Uterine Fibroids

Uterine fibroids are noncancerous growths of muscle.

They’re firm, compact tumours made up of smooth muscle cells and fibrous connective tissue. They may be found inside the uterus, within its wall, on its outer surface, or attached to it by a stem-like structure.

Uterine Fibroids range in size from undetectable to the eye to masses that can cause the uterus to become enlarged. They can be slow growing, quick or remain the same size. Some may go through growth spurts and some may shrink on their own. You can have one fibroid or many.

Uterine Fibroids are not correlated to an increased risk of uterine cancer and rarely develop into cancer (sarcoma).

What are the symptoms of Uterine Fibroids?

While fibroids may be uncomfortable, in most cases they will not interfere with becoming pregnant. However, in rare cases, they can raise the risk of certain pregnancy complications such as preterm delivery. Although rare, they may cause infertility or pregnancy loss.

Whilst there is no clear cause for Uterine Fibroids, it’s believed that each one develops from abnormal muscle cells in the uterus.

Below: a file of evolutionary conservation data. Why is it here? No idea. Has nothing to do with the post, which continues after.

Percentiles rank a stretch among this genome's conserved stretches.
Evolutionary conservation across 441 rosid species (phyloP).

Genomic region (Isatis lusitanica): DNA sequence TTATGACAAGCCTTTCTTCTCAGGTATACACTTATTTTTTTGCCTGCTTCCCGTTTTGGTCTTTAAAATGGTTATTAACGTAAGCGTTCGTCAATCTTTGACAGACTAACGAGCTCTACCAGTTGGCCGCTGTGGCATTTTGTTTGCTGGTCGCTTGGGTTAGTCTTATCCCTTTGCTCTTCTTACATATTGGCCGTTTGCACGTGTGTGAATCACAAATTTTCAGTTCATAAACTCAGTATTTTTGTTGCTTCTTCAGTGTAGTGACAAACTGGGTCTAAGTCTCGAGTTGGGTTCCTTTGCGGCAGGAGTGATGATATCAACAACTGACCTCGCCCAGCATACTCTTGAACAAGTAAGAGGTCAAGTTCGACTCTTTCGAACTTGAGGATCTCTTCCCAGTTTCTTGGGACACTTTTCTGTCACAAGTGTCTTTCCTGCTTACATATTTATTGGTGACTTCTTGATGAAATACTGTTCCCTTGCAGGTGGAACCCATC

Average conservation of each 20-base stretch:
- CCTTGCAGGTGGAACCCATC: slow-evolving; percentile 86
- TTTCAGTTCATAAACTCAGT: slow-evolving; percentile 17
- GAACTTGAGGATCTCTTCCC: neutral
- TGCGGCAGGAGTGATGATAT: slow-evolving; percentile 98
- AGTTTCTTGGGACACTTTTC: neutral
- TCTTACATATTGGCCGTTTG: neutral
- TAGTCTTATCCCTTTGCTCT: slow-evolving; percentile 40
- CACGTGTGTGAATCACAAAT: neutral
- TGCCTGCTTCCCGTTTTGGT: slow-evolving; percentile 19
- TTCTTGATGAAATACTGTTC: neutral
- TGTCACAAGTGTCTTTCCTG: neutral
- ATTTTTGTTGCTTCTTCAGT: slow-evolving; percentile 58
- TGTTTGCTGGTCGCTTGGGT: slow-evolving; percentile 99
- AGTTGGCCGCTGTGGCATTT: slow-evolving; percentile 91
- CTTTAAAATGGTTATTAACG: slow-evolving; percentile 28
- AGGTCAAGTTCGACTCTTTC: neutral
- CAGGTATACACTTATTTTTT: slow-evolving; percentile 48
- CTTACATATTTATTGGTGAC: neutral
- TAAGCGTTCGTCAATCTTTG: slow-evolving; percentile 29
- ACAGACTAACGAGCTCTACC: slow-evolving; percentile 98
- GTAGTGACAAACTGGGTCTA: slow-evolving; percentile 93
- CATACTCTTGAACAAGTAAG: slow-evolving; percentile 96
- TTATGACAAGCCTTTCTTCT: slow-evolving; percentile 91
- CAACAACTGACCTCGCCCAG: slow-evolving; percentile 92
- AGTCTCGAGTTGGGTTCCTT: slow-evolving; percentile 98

Progesterone and estrogen appear to promote fibroid growth. Fibroids are found to have more estrogen and progesterone receptors than normal uterine muscle cells.

Due to a decrease in hormone production Fibroids tend to shrink after menopause.

It is possible to have a fibroid or fibroids without knowing, as they often don’t cause symptoms.

Women can have fibroids with little to no symptoms. Other women may have more severe symptoms. These can include:

  • Frequent urination
  • Heavy menstrual bleeding
  • Pelvic pain or pressure
  • Constipation
  • Periods lasting more than a week
  • Miscarriages
  • Pain during sex
  • Infertility

How can we help?

Fibroids are usually discovered during routine pelvic exams.

To gather more information these tools may be used:

  • Magnetic resonance imaging (MRI)
  • Hysteroscopy ( a thin, lighted tube inserted through the vagina
  • for examination of the cervix and uterus)
  • Transvaginal ultrasound ( a small instrument is placed in the
  • vagina)
  • Blood test, to check for anaemia if a fibroid tumour is causing heavy
  • bleeding
  • Endometrial biopsy (a sample of tissue obtained through a tube
  • inserted into the uterus)

Fibroids often stop growing or shrink as you reach menopause. Symptoms can be monitored to check that there are no changes to the fibroids. If your fibroids are large or bothering you, treatment may need to be sought. Please contact our rooms for a consultation.

Lionel’s Journal

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